As illustrated in FIG. 1, air-segmented sample liquid stream 16 comprises alternating sample liquid segments S1, S2, S3, S4, S5, and S6, as respectively separated in turn by air segments A1, A2, A3, A4, and A5; all as respectively encapsulated as shown by thin layers of the immiscible isolation liquid as indicated at 20 between the respective sample liquid and air segments. Although the respective thicknesses of the isolation liquid layers 18 and 20 may vary in accordance with the particular sample liquid analysis application in question, it may be understood that, in accordance with the extremely high costs of suitable isolation liquids which may, for example, approach $1,000 per gallon, contemporary versions of the sampler here under discussion have been developed with the capability of generating extremely thin, although nonetheless fully effective isolation liquid encapsulating layers 18 and 20. In fact, it will be clear to those skilled in this art that natural spreading and hydrodynamic forces tend to force excess isolation liquid to the inner wall of conduit 12, thus maintaining extremely thin inter-segment isolation liquid layers 20, especially at the generally central portions thereof, even under relatively "rich" isolation liquid conditions. For example, and with particular regard to the inter-segment isolation liquid layers 20 of FIG. 1 which are not in contact with the highly hydrophobic inner wall of flow conduit 12, generation of such layers of essentially monolayer or single molecule thickness, at least at the generally central portions thereof, is now believed to be possible.

Liquid separator means are indicated generally at 22 in FIG. 1 and comprise a generally L-shaped tubular probe 23 including a probe length 24 which extends as shown through the wall of flow conduit 12, and a connected probe length 26 which extends therefrom within flow conduit 12 concentrically thereof in the upstream direction with regard to air-segmented sample liquid stream 16. Sealing means are indicated at 28 and are disposed at the juncture of probe length 24 and flow conduit 12 to prevent leakage from the flow conduit at that juncture.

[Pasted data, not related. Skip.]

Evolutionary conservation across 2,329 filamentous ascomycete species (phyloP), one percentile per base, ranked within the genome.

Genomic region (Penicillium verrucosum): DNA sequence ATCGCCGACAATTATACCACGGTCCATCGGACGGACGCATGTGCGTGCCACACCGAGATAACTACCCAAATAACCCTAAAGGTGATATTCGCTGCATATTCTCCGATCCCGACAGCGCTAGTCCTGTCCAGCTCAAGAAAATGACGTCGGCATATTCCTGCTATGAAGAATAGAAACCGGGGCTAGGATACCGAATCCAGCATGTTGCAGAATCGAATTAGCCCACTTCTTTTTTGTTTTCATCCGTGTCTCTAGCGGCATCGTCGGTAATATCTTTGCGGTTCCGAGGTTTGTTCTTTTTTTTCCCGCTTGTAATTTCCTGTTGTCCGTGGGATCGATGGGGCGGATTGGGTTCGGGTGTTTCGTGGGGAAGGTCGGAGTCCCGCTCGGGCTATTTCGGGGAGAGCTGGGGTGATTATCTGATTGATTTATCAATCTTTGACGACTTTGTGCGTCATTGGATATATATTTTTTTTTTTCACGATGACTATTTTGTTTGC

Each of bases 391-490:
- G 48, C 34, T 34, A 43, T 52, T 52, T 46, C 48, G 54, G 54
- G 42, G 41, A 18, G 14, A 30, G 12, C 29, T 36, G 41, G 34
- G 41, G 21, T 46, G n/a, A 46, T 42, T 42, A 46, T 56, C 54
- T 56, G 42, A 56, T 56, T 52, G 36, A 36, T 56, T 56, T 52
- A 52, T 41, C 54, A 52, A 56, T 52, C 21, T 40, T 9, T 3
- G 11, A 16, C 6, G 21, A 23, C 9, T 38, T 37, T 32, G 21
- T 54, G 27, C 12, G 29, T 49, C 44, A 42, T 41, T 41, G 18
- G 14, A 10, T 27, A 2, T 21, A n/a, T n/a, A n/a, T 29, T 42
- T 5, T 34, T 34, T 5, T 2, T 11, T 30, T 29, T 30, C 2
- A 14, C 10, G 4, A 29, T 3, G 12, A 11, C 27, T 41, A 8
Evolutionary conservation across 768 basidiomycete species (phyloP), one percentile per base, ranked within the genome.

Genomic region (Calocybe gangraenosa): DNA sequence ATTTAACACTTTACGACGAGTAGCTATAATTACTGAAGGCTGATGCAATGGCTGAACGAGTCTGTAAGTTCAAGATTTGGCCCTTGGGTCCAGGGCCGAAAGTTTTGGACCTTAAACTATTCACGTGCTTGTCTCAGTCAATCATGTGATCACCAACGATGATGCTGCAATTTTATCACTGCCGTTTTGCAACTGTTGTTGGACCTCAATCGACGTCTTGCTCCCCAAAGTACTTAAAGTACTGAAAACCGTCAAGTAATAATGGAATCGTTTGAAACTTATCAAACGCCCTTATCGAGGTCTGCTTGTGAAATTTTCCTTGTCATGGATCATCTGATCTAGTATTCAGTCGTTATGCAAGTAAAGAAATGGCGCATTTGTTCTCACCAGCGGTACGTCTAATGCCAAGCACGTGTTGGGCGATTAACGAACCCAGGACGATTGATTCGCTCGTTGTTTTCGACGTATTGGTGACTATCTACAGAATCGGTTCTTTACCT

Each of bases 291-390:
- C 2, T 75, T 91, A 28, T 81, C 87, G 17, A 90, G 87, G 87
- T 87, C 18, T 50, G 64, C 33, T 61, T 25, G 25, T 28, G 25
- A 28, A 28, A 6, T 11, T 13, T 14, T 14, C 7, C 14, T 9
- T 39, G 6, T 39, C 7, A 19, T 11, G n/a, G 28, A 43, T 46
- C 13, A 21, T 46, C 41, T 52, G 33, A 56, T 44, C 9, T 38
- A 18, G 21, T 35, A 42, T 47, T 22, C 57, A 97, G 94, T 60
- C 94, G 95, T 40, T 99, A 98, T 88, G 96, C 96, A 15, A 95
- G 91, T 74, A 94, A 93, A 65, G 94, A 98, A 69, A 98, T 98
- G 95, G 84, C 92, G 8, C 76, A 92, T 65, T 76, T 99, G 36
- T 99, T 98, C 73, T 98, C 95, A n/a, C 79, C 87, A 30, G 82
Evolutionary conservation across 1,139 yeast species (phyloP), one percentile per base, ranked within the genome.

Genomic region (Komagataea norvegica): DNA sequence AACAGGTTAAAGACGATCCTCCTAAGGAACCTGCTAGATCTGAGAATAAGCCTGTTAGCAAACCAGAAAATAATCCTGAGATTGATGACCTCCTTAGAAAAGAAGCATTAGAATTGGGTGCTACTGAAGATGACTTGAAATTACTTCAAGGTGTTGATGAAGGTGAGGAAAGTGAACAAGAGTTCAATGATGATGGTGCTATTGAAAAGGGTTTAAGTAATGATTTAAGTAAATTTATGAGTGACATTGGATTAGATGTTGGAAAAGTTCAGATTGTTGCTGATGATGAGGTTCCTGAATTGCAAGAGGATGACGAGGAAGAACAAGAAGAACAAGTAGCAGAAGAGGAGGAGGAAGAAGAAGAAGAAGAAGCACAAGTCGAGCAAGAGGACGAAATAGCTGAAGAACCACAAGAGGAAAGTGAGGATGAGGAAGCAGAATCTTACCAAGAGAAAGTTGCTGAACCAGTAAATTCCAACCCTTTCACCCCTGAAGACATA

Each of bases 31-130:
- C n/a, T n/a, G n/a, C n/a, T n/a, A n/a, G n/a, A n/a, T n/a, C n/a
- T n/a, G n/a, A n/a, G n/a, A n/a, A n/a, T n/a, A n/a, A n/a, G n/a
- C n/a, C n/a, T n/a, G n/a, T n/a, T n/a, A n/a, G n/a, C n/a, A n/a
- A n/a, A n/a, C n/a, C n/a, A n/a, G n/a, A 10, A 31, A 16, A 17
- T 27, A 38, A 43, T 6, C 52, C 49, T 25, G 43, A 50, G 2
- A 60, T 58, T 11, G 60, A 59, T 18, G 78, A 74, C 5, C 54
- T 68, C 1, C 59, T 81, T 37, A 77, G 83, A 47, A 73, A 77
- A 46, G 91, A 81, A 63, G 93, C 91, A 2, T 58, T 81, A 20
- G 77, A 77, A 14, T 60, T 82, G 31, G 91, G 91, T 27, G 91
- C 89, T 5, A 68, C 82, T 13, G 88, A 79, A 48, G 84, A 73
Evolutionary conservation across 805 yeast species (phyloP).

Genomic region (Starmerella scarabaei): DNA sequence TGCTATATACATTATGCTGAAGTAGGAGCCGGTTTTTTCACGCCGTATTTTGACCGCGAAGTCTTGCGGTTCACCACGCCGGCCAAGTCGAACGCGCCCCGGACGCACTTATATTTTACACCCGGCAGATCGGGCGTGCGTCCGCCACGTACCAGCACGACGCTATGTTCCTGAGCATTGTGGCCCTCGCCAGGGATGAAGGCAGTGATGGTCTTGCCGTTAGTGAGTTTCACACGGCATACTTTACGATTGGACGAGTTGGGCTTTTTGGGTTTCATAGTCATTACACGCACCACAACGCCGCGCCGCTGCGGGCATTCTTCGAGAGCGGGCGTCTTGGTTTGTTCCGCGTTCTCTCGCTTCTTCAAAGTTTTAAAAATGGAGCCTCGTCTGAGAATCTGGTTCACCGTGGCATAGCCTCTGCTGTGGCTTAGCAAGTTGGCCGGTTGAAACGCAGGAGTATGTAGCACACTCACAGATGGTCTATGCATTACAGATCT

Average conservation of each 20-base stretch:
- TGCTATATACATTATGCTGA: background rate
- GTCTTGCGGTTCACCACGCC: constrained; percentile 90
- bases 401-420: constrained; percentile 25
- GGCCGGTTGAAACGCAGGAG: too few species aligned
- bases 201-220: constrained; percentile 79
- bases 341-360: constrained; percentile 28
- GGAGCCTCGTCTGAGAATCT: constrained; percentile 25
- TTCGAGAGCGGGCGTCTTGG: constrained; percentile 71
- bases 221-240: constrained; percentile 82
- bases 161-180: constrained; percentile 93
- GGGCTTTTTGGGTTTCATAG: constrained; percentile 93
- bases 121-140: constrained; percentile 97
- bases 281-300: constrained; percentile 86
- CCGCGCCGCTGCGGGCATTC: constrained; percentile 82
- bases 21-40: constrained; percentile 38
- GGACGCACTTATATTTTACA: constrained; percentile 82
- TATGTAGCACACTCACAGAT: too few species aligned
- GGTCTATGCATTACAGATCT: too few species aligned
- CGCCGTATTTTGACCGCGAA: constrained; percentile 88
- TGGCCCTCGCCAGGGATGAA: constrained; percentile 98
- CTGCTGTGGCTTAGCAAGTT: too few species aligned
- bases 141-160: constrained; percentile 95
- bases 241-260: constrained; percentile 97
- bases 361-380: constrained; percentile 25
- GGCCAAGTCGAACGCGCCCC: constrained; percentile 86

As best seen in FIG. 2, probe length 26 includes a sharp-edged inlet end 30 communicating the internal probe flow passage 32 with the air segmented sample liquid stream 16 in flow conduit 12.

Probe 23 is fabricated from any appropriately inert, hydrophilic material, for example stainless steel as shown, or glass; and, as best seen in FIG. 2, the exterior of probe 23 which is exposed to the air segmented sample liquid stream 16 within flow conduit 12 is surface coated with an appropriately inert, highly hydrophobic material in the nature, for example of a fluorinated hydrocarbon, as indicated at 34. Under these circumstances, it will be clear to those skilled in this art that the isolation liquid will be preferentially attracted to the highly hydrophobic surface coating 34 at the exterior of probe 23 to "wet" the same to the substantial exclusion of the aqueous sample liquids, while the aqueous sample liquids will in turn be preferentially attracted to the hydrophilic wall of the internal probe flow passage 32 to "wet" the same; and the resultant essentially natural capability of the probe 23 to effectively discriminate between the aqueous sample liquids and the immiscible isolation liquid, especially at the sharp-edged probe inlet 30, will be seen to be of particular significant advantage with regard to the effective separation of those liquids as described in detail hereinbelow.